Testicles form in the abdomen during fetal development. During the final months of development, the testicles gradually descend into the scrotum. If this descent isn't completed at birth, the testicle usually descends within a few months. If your son has a retractile testicle, the testicle originally descended as it should, but doesn't remain in place.

Signs and symptoms of a retractile testicle include:

  • The testicle may be moved by hand from the groin into the scrotum and won't immediately retreat to the groin.
  • The testicle might spontaneously appear in the scrotum and remain there for a time.
  • The testicle might spontaneously disappear again for a time.

The movement of a retractile testicle almost always occurs without pain or discomfort. As a result, it's noticed only when the testicle is no longer seen or felt in the scrotum.

The position of one testicle is usually independent of the position of the other one. For example, a boy might have one normal testicle and one retractile testicle.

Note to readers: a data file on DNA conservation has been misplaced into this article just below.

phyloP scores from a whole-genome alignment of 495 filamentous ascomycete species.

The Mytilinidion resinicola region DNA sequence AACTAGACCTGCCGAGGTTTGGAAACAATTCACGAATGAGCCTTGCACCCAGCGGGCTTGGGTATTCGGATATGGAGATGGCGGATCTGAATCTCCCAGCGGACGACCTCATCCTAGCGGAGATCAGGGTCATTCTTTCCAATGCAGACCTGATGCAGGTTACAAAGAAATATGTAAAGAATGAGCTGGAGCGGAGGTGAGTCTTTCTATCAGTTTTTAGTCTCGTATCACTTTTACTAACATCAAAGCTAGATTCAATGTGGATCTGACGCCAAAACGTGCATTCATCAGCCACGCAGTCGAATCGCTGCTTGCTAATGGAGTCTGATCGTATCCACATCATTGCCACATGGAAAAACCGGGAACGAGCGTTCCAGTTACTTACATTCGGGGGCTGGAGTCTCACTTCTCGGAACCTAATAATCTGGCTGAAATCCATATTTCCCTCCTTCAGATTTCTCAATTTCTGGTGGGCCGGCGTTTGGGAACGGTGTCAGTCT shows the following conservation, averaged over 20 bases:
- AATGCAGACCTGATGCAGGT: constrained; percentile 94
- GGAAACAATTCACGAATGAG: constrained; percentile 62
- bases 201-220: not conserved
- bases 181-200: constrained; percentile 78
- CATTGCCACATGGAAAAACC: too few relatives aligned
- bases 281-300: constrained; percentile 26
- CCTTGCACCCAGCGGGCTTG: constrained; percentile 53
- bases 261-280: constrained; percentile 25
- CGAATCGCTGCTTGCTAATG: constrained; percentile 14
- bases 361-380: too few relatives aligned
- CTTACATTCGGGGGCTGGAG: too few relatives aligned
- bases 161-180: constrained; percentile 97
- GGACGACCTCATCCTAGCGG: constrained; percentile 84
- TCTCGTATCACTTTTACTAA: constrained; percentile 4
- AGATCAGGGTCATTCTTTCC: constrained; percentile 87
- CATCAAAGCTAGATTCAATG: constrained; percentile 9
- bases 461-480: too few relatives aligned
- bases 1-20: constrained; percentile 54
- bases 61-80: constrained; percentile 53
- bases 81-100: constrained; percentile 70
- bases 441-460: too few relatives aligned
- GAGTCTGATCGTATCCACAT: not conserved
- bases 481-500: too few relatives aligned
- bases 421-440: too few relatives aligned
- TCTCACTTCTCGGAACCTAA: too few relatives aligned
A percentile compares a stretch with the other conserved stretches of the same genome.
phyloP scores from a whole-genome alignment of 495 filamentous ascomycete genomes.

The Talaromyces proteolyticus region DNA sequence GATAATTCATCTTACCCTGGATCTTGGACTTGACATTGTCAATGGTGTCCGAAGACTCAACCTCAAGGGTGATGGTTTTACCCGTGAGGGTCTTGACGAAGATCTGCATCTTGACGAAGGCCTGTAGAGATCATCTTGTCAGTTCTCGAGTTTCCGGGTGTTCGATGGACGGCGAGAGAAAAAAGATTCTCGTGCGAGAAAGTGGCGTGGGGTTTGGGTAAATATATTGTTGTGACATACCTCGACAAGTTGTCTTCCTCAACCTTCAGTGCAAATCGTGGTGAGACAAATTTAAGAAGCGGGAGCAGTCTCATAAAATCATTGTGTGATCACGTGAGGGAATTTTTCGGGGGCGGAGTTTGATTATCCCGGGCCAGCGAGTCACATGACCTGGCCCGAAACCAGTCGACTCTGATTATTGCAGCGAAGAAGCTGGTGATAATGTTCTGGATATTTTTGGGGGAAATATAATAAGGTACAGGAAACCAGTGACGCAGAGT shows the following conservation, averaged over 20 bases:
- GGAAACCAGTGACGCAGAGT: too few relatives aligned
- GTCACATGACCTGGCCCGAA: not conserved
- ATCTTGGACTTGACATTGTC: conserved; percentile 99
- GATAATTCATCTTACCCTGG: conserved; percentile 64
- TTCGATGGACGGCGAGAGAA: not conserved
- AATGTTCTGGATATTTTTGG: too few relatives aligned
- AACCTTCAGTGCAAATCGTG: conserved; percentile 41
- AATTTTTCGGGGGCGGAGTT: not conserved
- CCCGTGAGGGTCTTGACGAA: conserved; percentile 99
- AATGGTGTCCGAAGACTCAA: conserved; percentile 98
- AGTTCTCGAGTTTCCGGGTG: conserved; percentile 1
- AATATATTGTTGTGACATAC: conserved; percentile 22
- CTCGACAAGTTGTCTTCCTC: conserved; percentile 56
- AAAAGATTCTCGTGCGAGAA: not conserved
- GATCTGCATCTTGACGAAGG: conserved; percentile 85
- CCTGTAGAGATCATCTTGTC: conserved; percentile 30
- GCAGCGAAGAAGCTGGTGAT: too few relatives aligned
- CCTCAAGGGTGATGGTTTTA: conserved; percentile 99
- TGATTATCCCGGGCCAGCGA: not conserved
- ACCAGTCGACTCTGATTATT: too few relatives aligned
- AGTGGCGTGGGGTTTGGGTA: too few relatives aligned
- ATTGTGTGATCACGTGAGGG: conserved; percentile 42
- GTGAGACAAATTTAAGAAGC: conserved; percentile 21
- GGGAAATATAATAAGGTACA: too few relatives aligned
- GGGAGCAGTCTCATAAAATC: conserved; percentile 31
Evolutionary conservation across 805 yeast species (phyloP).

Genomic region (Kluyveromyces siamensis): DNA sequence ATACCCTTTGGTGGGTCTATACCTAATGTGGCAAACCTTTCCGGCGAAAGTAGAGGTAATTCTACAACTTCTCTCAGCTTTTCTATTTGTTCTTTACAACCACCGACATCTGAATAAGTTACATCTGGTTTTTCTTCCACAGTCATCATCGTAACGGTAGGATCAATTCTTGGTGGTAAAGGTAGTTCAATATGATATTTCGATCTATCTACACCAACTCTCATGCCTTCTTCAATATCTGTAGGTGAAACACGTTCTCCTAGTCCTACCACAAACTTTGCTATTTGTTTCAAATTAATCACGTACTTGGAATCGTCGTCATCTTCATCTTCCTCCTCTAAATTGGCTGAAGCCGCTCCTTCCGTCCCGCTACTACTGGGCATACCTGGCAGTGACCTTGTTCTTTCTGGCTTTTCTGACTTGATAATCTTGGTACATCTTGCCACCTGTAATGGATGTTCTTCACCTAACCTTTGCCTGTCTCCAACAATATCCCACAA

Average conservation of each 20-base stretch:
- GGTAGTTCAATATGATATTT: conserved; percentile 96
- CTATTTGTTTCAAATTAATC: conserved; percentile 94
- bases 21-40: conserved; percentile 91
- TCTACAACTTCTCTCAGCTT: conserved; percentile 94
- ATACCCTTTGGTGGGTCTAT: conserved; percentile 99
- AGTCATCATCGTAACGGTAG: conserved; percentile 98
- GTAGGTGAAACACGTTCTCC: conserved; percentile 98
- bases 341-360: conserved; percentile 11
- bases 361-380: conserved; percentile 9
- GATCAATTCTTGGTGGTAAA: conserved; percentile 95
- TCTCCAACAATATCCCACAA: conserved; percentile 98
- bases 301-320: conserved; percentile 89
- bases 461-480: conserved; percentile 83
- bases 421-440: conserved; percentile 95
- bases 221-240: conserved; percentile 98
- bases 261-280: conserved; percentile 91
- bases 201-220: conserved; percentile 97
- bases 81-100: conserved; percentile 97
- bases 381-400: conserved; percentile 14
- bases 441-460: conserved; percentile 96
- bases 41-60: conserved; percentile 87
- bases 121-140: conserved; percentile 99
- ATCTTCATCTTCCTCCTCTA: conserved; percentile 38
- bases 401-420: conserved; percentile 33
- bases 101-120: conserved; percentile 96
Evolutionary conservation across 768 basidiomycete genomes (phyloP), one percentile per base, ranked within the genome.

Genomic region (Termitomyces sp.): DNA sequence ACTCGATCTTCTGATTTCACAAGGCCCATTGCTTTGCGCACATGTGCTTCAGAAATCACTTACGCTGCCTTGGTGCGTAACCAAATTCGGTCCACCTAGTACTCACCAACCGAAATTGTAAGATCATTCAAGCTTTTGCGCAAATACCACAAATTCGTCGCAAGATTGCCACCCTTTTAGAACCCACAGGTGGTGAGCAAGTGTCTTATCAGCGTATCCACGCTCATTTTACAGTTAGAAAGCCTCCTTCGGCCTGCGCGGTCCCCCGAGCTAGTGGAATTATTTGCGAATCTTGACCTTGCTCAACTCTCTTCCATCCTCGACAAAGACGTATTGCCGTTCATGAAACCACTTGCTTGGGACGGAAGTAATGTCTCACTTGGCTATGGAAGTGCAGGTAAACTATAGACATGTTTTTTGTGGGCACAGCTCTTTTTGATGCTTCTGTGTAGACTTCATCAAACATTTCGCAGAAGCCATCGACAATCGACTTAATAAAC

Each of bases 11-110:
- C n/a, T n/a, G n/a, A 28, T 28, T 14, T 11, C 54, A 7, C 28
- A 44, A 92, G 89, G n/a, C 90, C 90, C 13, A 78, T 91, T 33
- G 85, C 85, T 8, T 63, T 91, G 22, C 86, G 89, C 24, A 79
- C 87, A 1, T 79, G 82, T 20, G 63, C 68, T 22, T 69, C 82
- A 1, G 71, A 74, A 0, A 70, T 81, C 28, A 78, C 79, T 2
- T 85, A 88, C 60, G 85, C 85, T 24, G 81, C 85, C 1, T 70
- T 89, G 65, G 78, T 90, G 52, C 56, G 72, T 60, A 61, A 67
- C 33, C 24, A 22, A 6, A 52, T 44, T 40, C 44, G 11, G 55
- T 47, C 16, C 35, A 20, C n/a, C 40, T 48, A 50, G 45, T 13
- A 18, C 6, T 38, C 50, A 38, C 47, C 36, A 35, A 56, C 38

Retractile testicle is different from undescended testicle (cryptorchidism). An undescended testicle is one that never entered the scrotum.

When to see a doctor

During regular well-baby checkups and annual childhood checkups, your son's doctor will examine your son's testicles to determine if they're descended and appropriately developed. If you believe that your son has a retractile or ascending testicle — or have other concerns about the development of his testicles — see his doctor. He or she will tell you how often to schedule checkups to monitor changes in the condition.

If your son experiences pain in the groin or testicles, see your son's doctor immediately.

Sept. 16, 2015